Ubisoft Tom Clancy's Rainbow Six: Vegas 2 review

Make sure your roulette isn't Russian. More like a small profit on the slots than the gaming jackpot.

16 May 2008
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Ubisoft have done so well out of their Tom Clancy-themed games that a few weeks ago they bought out the exclusive videogame rights to the writer's name.

The deal is reckoned to have cost them the best part of $100 million, which gives you some idea how popular these titles are.

Since Clancy first lent his name to it, the Rainbow Six series has gone through a few drastic changes. Compared to other PC shooters of the time, the original games added a welcome dash of realism. No more taking 15 bullets and carrying on; instead, gunfire was as lethal as you'd expect. One bullet and you're in trouble. Two, you're dead.

The downside was a po-faced seriousness that gave way to glitz in Rainbow Six: Vegas. The crushing difficulty of the earlier games was lessened, and taking on terrorists against the neon of Nevada's casinos only added to the thrills.

This more forgiving balance of action and skill must have earned a few fans, because Ubisoft have produced a follow-up described as part sequel and part prequel. The action takes place in 2010, and it's classic Clancy nonsense of the most entertaining order. Terrorists are threatening innocent civilians and, surprise surprise, it's up to you and your crack squad to defuse their biological bombs.

You can now customise the main character, who simply goes by the name of Bishop. You can choose whether Bishop is a he or a she, and adjust his or her appearance with impressive detail. Another innovation is Advanced Combat Enhancement and Specialization, or ACES, which tailors the range of available weaponry to your style of play. ACES divides your kills into three categories: Marksman, Assault and Close-Quarter Battle. For example, spraying a hail of lead through a wall or window counts towards your Assault rating. A high enough score in any category unlocks new weapons. Other gadgets include tiny cameras that peek under doorways to evaluate the threat lurking behind them and even mark targets for your squad to fire on. This being a team-based shooter, you, as team leader, can give orders for a variety of tasks.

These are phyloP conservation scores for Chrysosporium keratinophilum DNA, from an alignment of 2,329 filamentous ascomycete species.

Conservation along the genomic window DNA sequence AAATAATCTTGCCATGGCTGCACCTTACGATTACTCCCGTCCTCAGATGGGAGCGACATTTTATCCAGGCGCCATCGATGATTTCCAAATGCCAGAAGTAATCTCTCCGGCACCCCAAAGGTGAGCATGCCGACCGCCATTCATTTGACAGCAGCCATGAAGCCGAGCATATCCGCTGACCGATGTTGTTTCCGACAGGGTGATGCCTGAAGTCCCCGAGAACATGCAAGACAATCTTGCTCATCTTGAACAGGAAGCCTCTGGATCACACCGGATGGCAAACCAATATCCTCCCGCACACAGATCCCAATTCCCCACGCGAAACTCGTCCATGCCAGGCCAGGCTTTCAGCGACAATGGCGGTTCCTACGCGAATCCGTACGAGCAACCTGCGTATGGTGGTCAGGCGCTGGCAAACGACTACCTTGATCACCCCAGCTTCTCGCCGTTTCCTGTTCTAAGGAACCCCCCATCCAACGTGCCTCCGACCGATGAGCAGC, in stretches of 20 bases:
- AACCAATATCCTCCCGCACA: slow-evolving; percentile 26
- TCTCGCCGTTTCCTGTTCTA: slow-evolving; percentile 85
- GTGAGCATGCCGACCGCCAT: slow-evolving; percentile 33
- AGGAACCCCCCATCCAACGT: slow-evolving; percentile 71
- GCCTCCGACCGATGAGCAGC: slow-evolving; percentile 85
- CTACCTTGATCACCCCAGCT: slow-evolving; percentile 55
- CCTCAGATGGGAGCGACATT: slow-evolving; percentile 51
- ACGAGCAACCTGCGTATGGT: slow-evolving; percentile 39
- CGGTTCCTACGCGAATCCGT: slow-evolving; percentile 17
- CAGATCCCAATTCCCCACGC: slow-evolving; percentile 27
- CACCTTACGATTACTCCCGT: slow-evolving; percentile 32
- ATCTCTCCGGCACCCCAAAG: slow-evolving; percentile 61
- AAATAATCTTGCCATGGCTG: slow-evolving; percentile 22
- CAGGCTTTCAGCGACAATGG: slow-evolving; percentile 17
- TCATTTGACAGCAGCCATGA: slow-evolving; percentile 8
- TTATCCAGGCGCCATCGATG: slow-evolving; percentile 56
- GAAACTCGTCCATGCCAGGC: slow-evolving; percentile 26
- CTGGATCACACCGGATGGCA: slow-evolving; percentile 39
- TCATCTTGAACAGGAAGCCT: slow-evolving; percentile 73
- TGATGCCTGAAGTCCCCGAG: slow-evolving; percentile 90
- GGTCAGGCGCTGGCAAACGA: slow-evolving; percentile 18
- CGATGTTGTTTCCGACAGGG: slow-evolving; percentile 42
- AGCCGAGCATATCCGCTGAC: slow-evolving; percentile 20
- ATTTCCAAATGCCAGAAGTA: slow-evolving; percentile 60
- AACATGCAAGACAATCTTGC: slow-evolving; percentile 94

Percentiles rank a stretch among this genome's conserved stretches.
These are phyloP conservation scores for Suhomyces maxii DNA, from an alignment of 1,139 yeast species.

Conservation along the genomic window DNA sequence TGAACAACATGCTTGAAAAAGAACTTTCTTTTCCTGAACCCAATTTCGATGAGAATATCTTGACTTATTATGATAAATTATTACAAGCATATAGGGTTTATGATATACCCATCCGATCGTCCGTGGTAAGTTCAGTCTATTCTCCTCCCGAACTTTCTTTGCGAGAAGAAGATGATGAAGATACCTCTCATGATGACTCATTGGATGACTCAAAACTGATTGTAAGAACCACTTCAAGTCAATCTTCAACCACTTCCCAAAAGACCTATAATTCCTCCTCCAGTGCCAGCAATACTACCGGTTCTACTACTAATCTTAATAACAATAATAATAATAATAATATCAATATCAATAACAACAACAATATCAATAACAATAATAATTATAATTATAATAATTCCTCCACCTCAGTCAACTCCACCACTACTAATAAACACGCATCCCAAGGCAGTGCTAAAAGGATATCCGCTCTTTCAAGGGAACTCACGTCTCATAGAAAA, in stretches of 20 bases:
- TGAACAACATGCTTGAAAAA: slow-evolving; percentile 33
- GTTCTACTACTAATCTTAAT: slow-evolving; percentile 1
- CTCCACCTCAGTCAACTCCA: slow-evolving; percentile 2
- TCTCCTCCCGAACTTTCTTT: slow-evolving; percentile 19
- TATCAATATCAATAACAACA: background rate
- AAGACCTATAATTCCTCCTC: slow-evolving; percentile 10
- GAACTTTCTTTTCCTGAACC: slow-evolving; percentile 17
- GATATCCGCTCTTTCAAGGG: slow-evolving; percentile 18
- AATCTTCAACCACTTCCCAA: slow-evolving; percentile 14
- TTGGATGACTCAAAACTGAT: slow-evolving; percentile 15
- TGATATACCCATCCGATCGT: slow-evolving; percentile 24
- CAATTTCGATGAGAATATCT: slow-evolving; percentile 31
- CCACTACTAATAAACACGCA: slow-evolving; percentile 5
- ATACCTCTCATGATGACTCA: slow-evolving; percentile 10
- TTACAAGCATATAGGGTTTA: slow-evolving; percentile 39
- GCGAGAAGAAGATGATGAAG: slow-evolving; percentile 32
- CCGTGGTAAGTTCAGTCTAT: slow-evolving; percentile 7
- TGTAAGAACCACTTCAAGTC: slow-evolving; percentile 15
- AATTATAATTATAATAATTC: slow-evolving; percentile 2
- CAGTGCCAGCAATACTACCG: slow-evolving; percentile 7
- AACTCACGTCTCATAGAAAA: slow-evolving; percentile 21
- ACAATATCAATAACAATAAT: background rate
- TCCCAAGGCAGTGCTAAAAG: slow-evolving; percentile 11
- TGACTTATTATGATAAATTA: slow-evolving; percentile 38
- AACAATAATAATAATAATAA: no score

Winners and losers

At times the Vegas formula makes for thrilling gameplay, and with bullets and debris flying it's easy to be seduced. But occasionally certain elements break the illusion and the intensity level drops below that of the original Vegas. Your team can prove startlingly dim-witted, leaving themselves exposed to enemy gunfire or just failing to provide backup when you really need it. It comes as little consolation that the terrorists can also seem easily distracted by the one-armed bandits.

Rainbow Six Vegas 2 is competent, but falls short of greatness. If you've already completed Crysis, Call of Duty 4 and Gears of War, and need something to feed your itchy mouse finger, its single player campaign will occupy you for another day or so, and multi-player may keep you coming back. But if you haven't yet played those games, put this one at the bottom of your list.

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